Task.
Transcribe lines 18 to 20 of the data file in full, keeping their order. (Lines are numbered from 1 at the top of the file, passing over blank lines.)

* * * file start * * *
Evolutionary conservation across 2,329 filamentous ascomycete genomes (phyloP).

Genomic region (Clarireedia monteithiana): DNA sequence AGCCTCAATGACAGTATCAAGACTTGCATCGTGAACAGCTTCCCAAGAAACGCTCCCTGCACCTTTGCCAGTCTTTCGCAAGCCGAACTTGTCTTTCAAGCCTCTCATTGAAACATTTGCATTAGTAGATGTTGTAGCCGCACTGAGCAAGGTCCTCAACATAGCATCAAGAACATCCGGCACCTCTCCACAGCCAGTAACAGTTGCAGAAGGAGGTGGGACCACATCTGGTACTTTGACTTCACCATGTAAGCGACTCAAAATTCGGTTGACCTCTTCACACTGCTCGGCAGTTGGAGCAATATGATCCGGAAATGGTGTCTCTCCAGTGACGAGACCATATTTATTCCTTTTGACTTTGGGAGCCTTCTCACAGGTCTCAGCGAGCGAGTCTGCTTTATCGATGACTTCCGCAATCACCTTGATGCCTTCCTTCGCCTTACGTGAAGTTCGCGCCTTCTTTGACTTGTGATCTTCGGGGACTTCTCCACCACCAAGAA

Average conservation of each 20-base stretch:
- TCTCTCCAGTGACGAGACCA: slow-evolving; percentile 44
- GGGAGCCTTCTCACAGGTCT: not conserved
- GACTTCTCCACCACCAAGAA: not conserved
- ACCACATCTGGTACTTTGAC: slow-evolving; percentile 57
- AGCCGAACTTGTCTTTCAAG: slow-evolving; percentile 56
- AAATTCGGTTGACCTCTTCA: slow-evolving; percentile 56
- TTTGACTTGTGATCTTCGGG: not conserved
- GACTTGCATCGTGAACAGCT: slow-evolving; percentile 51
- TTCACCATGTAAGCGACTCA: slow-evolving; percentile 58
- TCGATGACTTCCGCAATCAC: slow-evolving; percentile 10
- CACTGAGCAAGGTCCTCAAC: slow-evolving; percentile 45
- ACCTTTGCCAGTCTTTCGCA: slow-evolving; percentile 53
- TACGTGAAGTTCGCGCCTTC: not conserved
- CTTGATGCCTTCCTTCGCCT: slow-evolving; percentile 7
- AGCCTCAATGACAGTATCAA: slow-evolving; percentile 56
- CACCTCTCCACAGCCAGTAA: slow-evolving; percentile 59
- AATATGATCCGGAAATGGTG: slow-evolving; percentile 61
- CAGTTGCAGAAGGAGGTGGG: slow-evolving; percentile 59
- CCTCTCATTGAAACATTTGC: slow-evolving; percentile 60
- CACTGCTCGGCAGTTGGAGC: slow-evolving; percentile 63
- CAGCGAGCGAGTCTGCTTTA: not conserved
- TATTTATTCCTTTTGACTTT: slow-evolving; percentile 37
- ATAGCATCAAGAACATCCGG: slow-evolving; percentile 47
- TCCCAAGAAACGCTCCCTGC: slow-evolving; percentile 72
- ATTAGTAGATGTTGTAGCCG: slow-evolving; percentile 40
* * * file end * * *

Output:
- AGCCTCAATGACAGTATCAA: slow-evolving; percentile 56
- CACCTCTCCACAGCCAGTAA: slow-evolving; percentile 59
- AATATGATCCGGAAATGGTG: slow-evolving; percentile 61